The question of deference is being addressed by Congress, as well as by the courts. H.R. 288, known as the “Separation of Powers Restoration Act of 2023” (“SOPRA”) was passed by the House on June 15, 2023. SOPRA would abolish Chevron deference, and would authorize courts reviewing agency actions to interpret regulations de novo. While the bill has yet to be considered by the Senate, this legislation, in combination with the Supreme Court’s recent decision to grant certiorari to hear Loper Bright Enterprises, et al., v Raimondo, et al (a case that is a direct challenge to Chevron, seeking to have that case overruled), could be a sign that the doctrine is a “doctrinal dinosaur”.

To add to the “doctrinal dinosaur” characterization, Justice Gorsuch’s concurrence in Kisor stated that

The Court cannot muster even five votes to say that Auer is lawful or wise. Instead, a majority retains Auer only because of stare decisis… THE CHIEF JUSTICE claims to see little practical difference between keeping it on life support in this way and overruling it entirely. So, the doctrine emerges maimed and enfeebled—in truth, zombified.

Strategic Litigation: A Path Forward

Effective challenges to agency actions post-Kisor are rooted in strategic litigation. You can help your clients by using the following steps:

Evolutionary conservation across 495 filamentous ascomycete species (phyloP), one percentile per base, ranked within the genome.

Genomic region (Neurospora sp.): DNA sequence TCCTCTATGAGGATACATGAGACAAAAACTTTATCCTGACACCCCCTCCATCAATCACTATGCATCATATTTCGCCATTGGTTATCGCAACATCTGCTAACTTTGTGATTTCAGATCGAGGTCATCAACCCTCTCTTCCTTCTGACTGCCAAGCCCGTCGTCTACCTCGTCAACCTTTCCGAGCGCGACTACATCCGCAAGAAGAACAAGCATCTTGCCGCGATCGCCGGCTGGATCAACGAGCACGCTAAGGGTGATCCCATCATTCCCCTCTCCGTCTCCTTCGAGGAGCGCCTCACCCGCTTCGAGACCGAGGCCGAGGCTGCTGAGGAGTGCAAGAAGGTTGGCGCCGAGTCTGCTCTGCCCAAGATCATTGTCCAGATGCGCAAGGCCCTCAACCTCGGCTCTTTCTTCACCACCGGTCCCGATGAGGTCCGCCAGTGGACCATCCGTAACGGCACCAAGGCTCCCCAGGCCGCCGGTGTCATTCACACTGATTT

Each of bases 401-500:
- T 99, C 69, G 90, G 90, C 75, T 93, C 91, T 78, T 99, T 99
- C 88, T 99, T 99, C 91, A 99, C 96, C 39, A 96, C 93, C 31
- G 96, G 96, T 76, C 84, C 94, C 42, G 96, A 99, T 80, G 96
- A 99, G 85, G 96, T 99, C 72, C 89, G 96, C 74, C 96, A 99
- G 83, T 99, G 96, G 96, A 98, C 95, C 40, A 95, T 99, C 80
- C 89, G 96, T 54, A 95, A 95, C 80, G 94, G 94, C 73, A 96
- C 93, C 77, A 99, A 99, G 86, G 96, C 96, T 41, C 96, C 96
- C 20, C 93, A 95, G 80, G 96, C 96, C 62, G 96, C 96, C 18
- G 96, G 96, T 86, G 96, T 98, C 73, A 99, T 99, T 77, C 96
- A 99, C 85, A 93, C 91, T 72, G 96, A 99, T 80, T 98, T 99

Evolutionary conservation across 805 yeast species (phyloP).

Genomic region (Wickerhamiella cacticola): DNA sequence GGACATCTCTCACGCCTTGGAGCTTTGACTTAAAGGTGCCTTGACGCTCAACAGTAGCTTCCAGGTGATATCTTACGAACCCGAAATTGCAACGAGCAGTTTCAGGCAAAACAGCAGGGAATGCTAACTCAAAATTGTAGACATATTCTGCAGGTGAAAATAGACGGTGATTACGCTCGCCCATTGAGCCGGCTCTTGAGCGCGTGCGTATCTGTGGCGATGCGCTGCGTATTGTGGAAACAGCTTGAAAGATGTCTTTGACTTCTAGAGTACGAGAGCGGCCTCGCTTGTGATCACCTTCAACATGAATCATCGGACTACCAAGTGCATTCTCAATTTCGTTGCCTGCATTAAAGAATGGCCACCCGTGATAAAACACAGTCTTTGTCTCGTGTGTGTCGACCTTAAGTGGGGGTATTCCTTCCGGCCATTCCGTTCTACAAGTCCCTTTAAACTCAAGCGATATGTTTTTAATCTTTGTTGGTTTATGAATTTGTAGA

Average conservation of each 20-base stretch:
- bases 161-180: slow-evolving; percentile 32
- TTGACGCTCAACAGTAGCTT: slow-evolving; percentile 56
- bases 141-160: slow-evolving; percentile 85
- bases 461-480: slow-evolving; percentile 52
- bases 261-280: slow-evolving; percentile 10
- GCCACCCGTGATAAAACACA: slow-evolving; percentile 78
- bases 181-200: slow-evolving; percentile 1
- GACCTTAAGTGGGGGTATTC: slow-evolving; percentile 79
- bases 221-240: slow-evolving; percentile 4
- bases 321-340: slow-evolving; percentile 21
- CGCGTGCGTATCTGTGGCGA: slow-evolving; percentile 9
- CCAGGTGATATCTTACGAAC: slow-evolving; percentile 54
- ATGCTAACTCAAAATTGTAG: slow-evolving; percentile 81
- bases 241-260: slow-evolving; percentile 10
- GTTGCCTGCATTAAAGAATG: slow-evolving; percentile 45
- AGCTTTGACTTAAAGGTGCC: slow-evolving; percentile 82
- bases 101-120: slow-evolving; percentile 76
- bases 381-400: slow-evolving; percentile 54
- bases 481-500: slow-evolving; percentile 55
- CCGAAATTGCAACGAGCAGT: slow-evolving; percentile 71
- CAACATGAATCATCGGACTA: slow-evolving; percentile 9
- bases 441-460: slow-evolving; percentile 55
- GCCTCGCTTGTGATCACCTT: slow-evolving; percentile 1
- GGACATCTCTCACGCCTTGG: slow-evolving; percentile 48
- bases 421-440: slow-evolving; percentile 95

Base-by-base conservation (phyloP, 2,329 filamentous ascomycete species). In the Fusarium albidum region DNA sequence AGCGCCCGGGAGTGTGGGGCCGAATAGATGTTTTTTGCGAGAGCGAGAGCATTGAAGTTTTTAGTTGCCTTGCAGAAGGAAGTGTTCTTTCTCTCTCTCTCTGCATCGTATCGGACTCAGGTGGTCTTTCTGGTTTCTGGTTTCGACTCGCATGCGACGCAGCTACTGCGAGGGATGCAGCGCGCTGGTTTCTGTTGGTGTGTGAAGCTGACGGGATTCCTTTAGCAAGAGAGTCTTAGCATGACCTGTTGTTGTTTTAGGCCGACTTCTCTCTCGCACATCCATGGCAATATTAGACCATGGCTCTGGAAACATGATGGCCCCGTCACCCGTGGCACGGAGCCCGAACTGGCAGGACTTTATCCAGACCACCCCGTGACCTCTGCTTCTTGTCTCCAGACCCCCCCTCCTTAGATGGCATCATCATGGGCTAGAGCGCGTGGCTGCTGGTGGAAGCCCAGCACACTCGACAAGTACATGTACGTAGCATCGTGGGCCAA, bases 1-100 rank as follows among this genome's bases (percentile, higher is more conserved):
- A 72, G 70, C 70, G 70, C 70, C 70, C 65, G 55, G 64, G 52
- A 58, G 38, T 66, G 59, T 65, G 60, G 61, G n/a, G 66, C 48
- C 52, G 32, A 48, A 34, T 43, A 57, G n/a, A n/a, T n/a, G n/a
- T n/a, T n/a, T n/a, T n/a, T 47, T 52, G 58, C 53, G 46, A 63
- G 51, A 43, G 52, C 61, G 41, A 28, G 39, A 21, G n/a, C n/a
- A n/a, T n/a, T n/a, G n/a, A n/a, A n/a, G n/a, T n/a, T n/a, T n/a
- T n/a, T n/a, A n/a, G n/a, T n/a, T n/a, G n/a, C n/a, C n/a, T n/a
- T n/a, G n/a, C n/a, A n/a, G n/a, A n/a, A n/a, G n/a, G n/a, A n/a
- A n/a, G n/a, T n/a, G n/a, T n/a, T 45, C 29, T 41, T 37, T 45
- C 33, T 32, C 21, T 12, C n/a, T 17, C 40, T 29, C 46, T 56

1. Review whether the agency is an “Administrator” of the relevant Act; if not, deference to agency statutory interpretation does not apply.
  2. Determine whether an “ambiguity” truly exists in the legislation by means of a thorough investigation in accordance with the Kisor method; if not, deference to agency statutory interpretation does not apply.
  3. Establish whether the agency’s interpretation of the statute is permissible. If not, deference to agency statutory interpretation does not apply.


While the formidable challenges of litigating against government agencies endure, the evolving legal landscape, epitomized by Kisor v. Wilkie and the reconsideration of Auer deference, injects new vigor and complexity into this pursuit. Armed with an astute understanding of these shifts, litigants and legal practitioners can navigate the complexities of administrative law and pave the way for a more accountable governmental system. By leveraging strategic acumen, embracing innovation, and harnessing the power of well-constructed arguments, the seemingly insurmountable task of challenging agencies in court transforms into a path of promise and progress. On the other hand, the predictability provided by Chevron and Auer deference may go away, possibly leaving agency actions subject to a variety of ad hoc decisions by courts across the country. Great care will be needed to navigate this new legal landscape.